Words Make a Difference
Unbeknownst to the majority of people, using the word “retarded” or “retard” brings up a lot of feelings with parents of special needs children. It can be compared to the red flag that the matador holds up before a bull!
As the mother of a mentally retarded son with developmental disabilities, I do not understand what all the fuss is about. When Ira was born, the term “mentally retarded with developmental delays” was acceptable.
I can understand how the word “retarded” earned a bad name when children and adults. who were not knowledgeable about this community, used the words “retard” and “retarded” derogatively.
Society wants to use the words “intellectually disabled.” According to Dictionary.com, disabled mean “crippled; injured; incapacitated.” My son are none of those things. The word “disability” means “a physical or mental handicap, especially one that prevents a person from living a full, normal life or from holding a gainful job.” He might not be able to hold a fulltime job; he does live a full, normal life for him.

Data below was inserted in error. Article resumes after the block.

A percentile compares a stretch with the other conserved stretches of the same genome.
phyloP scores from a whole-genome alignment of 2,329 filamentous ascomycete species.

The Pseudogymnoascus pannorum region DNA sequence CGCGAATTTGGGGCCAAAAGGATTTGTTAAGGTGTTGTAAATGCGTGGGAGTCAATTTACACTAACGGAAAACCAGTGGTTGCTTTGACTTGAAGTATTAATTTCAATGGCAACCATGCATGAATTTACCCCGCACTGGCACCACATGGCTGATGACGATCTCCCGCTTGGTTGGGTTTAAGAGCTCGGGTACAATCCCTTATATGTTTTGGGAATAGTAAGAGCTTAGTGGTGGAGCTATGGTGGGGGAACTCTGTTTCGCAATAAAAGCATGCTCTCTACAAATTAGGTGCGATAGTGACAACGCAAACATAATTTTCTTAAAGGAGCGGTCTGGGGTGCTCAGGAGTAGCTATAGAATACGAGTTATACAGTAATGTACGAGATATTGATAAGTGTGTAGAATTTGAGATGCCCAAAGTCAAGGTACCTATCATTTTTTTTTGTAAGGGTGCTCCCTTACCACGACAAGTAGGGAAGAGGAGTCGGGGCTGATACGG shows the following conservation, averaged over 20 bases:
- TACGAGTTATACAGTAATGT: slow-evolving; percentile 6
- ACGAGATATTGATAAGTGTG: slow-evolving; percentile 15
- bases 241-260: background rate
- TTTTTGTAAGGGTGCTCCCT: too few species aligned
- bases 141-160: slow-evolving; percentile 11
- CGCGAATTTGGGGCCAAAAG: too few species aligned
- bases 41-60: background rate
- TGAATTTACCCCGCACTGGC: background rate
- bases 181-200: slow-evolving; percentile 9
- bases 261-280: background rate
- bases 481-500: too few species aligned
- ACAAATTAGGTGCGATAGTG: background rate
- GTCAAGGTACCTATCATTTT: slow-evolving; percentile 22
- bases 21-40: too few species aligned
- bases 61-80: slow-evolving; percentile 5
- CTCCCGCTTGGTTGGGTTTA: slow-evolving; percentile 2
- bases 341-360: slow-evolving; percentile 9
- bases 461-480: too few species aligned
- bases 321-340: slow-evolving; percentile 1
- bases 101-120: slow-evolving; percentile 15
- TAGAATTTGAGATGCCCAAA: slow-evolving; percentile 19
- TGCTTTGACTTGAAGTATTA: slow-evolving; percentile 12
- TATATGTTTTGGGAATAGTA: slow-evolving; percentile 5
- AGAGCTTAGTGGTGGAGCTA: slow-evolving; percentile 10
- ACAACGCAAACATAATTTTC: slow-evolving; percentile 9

Instead of being hung up on the term, let’s bring awareness of this “special needs community” to the public. Let’s share with them how loving and productive these citizens can be. Let’s share with others how much they teach us. How much they fill our lives with joy when they take that first step, or utter their first words or tell us “they love us.”
Let’s band together and promote our special needs child. Let’s get air time and publicity to bring the wants and needs of this community to the eyes and attention of the world. Only with education will the stigma of being “retarded” or “special needs” be lessened.
Again, my son is loved unconditionally – no matter what word you use to describe him.
Oh, what do you say after you say you have a “special needs child” and the person wants to know what his special needs are?
Please post your thoughts below or send them to firstname.lastname@example.org.